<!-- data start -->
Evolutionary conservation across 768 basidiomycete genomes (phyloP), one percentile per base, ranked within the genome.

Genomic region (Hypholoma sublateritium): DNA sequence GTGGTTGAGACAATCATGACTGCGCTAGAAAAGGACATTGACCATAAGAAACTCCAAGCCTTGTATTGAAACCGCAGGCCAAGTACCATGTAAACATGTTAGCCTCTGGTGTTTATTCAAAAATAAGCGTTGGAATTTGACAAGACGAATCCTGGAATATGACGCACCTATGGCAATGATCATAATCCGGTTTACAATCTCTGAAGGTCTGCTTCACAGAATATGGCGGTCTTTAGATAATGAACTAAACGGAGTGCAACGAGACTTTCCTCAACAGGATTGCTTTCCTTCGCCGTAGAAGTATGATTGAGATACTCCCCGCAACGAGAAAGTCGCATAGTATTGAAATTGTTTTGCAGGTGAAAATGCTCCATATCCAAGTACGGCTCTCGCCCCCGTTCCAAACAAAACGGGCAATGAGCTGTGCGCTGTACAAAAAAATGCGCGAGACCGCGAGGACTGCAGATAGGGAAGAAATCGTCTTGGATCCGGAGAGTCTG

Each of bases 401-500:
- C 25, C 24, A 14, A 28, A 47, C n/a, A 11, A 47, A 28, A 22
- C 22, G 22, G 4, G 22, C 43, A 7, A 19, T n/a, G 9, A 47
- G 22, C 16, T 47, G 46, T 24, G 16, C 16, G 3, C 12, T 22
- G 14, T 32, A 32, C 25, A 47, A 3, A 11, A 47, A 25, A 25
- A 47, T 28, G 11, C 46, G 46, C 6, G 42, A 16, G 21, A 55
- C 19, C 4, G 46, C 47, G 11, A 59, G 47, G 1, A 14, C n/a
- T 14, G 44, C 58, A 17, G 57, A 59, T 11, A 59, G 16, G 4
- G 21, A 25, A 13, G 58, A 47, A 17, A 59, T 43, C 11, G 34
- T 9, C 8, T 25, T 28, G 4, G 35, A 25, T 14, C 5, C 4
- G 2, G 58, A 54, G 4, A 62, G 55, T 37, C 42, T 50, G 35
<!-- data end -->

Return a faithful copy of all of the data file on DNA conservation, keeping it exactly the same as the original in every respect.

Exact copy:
Evolutionary conservation across 768 basidiomycete genomes (phyloP), one percentile per base, ranked within the genome.

Genomic region (Hypholoma sublateritium): DNA sequence GTGGTTGAGACAATCATGACTGCGCTAGAAAAGGACATTGACCATAAGAAACTCCAAGCCTTGTATTGAAACCGCAGGCCAAGTACCATGTAAACATGTTAGCCTCTGGTGTTTATTCAAAAATAAGCGTTGGAATTTGACAAGACGAATCCTGGAATATGACGCACCTATGGCAATGATCATAATCCGGTTTACAATCTCTGAAGGTCTGCTTCACAGAATATGGCGGTCTTTAGATAATGAACTAAACGGAGTGCAACGAGACTTTCCTCAACAGGATTGCTTTCCTTCGCCGTAGAAGTATGATTGAGATACTCCCCGCAACGAGAAAGTCGCATAGTATTGAAATTGTTTTGCAGGTGAAAATGCTCCATATCCAAGTACGGCTCTCGCCCCCGTTCCAAACAAAACGGGCAATGAGCTGTGCGCTGTACAAAAAAATGCGCGAGACCGCGAGGACTGCAGATAGGGAAGAAATCGTCTTGGATCCGGAGAGTCTG

Each of bases 401-500:
- C 25, C 24, A 14, A 28, A 47, C n/a, A 11, A 47, A 28, A 22
- C 22, G 22, G 4, G 22, C 43, A 7, A 19, T n/a, G 9, A 47
- G 22, C 16, T 47, G 46, T 24, G 16, C 16, G 3, C 12, T 22
- G 14, T 32, A 32, C 25, A 47, A 3, A 11, A 47, A 25, A 25
- A 47, T 28, G 11, C 46, G 46, C 6, G 42, A 16, G 21, A 55
- C 19, C 4, G 46, C 47, G 11, A 59, G 47, G 1, A 14, C n/a
- T 14, G 44, C 58, A 17, G 57, A 59, T 11, A 59, G 16, G 4
- G 21, A 25, A 13, G 58, A 47, A 17, A 59, T 43, C 11, G 34
- T 9, C 8, T 25, T 28, G 4, G 35, A 25, T 14, C 5, C 4
- G 2, G 58, A 54, G 4, A 62, G 55, T 37, C 42, T 50, G 35